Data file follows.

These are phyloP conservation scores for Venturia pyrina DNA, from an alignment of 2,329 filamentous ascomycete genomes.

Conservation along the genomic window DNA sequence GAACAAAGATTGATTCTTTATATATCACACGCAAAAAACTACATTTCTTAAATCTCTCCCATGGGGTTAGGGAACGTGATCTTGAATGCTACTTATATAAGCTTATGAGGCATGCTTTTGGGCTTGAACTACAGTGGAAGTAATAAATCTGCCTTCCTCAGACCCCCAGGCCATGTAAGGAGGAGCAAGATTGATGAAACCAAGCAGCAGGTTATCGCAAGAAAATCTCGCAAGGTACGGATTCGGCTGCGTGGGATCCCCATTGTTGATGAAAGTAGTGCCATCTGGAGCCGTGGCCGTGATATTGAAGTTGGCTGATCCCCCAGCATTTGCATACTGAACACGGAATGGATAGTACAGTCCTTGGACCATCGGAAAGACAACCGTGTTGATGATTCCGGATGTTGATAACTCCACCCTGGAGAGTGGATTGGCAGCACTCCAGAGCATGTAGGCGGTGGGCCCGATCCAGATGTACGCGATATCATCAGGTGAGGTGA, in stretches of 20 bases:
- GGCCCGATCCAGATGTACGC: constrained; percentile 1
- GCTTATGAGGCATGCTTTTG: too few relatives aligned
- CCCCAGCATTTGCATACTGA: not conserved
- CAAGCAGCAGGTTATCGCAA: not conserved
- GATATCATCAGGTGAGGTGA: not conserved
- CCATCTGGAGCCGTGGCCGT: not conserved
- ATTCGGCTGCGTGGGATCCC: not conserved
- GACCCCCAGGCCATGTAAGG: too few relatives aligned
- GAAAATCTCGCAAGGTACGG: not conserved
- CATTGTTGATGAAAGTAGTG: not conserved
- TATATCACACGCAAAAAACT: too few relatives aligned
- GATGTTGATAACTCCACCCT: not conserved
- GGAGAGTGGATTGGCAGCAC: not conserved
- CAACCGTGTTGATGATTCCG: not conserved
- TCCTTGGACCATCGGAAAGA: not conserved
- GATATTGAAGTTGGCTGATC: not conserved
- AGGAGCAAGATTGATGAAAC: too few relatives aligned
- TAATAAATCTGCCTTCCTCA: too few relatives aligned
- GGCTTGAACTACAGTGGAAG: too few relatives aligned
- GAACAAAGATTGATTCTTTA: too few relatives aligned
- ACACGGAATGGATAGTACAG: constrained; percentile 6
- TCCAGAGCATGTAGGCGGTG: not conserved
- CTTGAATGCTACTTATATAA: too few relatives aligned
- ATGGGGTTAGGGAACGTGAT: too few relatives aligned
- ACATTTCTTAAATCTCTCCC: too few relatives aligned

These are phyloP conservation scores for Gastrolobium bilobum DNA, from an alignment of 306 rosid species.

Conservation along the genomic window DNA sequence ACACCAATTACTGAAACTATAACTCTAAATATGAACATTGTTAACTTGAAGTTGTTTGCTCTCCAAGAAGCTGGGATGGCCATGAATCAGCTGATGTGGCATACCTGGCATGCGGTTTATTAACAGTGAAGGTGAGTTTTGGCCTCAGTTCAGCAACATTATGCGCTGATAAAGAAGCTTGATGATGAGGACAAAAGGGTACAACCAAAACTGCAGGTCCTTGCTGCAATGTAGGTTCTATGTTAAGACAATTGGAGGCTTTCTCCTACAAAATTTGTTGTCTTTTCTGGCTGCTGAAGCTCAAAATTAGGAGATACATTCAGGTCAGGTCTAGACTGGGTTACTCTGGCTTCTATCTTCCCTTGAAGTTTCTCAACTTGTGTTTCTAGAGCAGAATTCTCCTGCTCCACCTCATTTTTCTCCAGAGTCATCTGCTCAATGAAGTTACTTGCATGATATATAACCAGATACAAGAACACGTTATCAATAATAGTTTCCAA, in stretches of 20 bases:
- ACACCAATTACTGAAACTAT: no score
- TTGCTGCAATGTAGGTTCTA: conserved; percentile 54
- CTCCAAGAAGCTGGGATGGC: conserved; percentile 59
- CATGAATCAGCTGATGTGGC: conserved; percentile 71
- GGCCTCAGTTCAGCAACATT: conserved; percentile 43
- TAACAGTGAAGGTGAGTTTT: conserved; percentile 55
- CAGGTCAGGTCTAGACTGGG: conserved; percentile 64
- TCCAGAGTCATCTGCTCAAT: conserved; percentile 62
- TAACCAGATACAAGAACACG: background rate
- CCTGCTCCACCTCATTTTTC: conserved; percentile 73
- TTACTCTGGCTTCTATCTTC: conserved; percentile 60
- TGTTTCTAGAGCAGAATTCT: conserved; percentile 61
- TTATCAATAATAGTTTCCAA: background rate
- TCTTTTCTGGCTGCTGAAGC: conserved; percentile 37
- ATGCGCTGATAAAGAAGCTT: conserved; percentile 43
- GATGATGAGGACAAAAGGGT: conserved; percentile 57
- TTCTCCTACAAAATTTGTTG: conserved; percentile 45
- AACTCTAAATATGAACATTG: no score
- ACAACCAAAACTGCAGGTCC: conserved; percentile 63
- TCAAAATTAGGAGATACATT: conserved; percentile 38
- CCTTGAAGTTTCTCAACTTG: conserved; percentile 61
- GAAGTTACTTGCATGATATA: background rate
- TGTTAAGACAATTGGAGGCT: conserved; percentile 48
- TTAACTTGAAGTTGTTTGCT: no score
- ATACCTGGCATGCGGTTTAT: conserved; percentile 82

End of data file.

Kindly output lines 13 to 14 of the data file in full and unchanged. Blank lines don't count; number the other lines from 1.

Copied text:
- TATATCACACGCAAAAAACT: too few relatives aligned
- GATGTTGATAACTCCACCCT: not conserved